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Metal-to-plastic conversion is a decades old concept, and it remains a popular option for addressing concerns about component or end product cost, weight, manufacturability and compliance. While metal-to-plastic conversion is effective, many industries — notably automotive, defense and medical — are leaning into it further in order to reap more benefits by consolidating multiple existing parts into a single complex injection molded plastic part.
There are many factors that impact injection molding tolerances—all of which need to be controlled with precision to meet final part specifications. The greater the number of factors, the harder it is to achieve tight tolerances consistently. That’s why it is so important to consider tight-tolerance requirements during the plastic part design process, where factors can be addressed through design modifications without impacting quality or performance. In fact, working with an experienced injection molder like Kaysun could actually result in even tighter tolerances, if needed, through expert alignment of design, materials, tooling and production process parameters.
Medical grade polymers are quickly becoming the preferred material for a broad range of surgical devices. In certain applications, the robust mechanical properties of medical molding polymers allow complete removal of metal from the surgical device design. In other instances, plastic and metal components can combine to create an enhanced product, with attributes that would not be possible in either an all-metal or an all-plastic device.
Shrink rates for different materials vary according to the wall thickness of the plastic part. Designing wall thicknesses that are as uniform as possible helps to control the shrink rate for a specific part or product. As a consequence, non-uniform walls can lead to large pressure drops during filling, causing significant differences in shrink rates which could result in internal stresses within the part, creating warpage or other similar defects.
Manufacturers of rugged electronic devices (and their end users—for example, the military) count on their “rugged” devices to perform in challenging real-life conditions, and survive being dropped. Therefore impact resistance is a critical feature in product design and starts with material selection.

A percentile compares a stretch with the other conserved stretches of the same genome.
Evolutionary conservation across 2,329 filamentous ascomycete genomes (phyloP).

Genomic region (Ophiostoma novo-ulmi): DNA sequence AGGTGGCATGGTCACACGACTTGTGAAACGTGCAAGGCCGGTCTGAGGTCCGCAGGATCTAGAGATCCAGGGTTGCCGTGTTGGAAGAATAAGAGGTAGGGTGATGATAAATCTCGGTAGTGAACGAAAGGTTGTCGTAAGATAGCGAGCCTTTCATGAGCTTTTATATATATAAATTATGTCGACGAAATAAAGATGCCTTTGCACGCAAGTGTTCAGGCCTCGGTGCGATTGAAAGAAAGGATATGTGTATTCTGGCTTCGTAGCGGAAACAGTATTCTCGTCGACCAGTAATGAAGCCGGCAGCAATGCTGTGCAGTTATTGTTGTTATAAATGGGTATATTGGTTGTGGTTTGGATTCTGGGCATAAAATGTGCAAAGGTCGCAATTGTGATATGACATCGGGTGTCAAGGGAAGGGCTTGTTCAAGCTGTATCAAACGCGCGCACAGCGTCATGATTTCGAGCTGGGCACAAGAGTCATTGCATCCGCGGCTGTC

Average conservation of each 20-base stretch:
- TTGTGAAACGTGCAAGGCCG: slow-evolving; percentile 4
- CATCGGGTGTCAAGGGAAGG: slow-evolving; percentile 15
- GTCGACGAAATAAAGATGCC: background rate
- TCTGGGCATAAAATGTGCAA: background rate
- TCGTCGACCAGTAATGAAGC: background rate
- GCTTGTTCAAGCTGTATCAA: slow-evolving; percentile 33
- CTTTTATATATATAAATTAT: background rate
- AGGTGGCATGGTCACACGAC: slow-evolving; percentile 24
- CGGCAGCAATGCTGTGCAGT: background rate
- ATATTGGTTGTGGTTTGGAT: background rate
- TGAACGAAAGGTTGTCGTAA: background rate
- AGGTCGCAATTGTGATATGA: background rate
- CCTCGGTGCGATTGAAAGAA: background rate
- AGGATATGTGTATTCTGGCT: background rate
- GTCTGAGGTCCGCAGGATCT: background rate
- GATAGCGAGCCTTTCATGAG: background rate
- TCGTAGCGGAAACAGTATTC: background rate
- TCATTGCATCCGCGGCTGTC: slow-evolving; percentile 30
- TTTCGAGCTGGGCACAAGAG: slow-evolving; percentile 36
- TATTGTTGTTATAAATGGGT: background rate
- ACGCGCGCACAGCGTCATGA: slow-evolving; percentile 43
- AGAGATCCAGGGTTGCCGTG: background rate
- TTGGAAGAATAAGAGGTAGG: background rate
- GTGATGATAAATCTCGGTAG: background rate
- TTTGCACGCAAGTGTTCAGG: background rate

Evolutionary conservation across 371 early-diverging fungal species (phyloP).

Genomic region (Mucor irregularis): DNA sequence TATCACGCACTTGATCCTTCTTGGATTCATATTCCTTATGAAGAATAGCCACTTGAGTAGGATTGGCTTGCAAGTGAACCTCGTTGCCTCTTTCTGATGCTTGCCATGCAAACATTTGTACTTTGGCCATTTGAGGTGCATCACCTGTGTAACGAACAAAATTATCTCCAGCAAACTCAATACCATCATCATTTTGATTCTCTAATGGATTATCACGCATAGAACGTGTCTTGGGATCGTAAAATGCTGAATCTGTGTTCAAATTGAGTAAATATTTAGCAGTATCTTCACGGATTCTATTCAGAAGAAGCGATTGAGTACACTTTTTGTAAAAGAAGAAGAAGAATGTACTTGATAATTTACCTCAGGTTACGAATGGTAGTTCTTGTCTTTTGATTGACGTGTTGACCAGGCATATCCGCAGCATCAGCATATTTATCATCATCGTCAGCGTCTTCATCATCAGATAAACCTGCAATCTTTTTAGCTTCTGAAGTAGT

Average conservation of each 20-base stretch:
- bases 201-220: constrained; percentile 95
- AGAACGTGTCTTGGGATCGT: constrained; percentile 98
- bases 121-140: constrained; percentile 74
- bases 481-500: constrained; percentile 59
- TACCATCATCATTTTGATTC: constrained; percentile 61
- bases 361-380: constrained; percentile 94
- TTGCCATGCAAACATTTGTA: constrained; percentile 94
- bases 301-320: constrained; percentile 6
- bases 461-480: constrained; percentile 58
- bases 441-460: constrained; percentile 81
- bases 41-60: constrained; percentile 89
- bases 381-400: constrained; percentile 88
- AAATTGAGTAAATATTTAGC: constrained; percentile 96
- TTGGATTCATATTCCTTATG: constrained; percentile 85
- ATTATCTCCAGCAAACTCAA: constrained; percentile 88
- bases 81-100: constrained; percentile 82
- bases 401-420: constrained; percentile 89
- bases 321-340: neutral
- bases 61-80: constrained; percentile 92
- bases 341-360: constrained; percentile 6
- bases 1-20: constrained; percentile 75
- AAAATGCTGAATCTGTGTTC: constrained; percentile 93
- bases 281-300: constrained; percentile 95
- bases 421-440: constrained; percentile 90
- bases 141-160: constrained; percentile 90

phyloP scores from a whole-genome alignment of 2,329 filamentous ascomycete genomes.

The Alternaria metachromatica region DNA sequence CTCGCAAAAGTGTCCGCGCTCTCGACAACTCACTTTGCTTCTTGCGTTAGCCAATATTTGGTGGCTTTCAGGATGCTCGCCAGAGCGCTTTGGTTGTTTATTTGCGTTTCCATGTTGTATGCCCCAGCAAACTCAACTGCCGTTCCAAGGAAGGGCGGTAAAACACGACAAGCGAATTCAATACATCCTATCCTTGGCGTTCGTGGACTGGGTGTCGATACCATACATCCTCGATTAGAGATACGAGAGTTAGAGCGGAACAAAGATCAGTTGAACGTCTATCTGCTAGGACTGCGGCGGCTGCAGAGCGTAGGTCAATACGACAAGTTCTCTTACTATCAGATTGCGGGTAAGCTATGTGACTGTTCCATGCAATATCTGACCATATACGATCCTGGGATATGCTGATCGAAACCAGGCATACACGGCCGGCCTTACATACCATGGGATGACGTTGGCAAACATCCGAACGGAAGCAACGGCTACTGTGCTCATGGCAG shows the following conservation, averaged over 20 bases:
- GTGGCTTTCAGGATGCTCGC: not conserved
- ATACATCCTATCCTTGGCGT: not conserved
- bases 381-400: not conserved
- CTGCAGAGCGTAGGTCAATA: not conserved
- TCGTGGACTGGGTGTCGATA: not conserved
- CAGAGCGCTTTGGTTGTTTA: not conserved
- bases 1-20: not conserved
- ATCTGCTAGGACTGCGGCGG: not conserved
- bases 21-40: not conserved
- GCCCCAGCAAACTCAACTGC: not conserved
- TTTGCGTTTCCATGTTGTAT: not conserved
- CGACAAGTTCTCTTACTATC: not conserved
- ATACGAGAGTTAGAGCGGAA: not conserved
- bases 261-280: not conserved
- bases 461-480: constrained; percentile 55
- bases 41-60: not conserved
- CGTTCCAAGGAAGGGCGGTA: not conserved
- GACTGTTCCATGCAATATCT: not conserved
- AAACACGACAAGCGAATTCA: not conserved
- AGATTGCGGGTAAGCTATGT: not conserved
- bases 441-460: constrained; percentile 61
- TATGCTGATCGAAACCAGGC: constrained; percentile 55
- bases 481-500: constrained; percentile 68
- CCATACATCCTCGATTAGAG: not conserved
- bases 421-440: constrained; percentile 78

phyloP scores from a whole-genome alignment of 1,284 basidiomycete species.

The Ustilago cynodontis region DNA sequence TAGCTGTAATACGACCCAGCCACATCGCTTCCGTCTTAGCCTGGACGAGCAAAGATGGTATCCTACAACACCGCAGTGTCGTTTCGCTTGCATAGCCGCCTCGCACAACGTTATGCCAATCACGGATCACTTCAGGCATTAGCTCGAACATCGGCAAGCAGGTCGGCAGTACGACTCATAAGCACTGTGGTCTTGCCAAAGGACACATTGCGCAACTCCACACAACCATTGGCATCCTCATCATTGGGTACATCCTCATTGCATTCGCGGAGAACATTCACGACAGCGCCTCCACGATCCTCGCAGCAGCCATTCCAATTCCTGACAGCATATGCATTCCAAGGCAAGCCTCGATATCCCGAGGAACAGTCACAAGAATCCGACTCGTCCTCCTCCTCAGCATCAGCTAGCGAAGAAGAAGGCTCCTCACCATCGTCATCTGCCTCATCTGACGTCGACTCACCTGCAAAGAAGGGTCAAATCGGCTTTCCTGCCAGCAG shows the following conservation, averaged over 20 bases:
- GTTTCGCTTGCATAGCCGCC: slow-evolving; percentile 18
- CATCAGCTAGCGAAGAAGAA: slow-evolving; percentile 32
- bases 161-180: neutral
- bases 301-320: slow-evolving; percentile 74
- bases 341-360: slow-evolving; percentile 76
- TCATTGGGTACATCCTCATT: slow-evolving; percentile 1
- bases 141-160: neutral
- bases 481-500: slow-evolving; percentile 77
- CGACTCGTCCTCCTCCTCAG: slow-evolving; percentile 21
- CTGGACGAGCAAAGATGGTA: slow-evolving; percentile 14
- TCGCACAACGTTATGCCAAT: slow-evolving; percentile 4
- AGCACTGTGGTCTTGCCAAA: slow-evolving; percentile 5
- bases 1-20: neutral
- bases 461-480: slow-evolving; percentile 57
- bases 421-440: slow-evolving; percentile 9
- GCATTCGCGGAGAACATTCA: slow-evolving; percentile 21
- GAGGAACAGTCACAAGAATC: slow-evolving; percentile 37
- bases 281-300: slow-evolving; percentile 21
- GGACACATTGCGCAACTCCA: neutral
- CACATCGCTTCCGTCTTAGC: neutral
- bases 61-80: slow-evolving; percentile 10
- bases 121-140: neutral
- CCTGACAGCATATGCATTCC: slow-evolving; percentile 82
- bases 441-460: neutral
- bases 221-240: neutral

Insert molding is a type of overmolding where a hard substrate component or “insert” is placed inside a mold cavity in an injection molding machine and then “overshot” with an exterior layer—typically a thermoplastic elastomer (TPE). The interaction between the insert and the TPE must be fully understood to create the strongest possible bond. The surface of the insert should also be free of contamination, including dust or even skin oil—even the slightest contamination can weaken the bond between the TPE and the substrate, leading to premature failure.
A surprising number of projects are completed without using a prototype mold—the general idea being that a prototype mold is just an extra step that slows down overall development and production adding unncessary cost. Actually, just the opposite is true—without a prototype mold, a lot of adjustments are usually required on the production tool, driving up cost which in turn causes delays in production.
Injection molders typically rely on outside mold builders to custom-build molds for their clients. Molds rarely arrive with perfect dimensions; typically, after the mold is received, checked out, and tested, adjustments need to be made to the mold to assure all design specifications are met. For most injection molders, this requires sending the mold out for those final adjustments, which burns up a lot of valuable time. Kaysun, however, has the ability make these adjustments in-house and “fine tune” molds after initial sampling to modify the mold core/cavity geometry and achieve the desired dimensions.
Cycle time directly influences part cost and capacities, so keeping it as low as possible is generally the overarching goal of engineers and project managers. In getting quotes from various injection molders they may be confronted with divergent cycle time estimates, calling accuracy and the molder’s capabilities into question.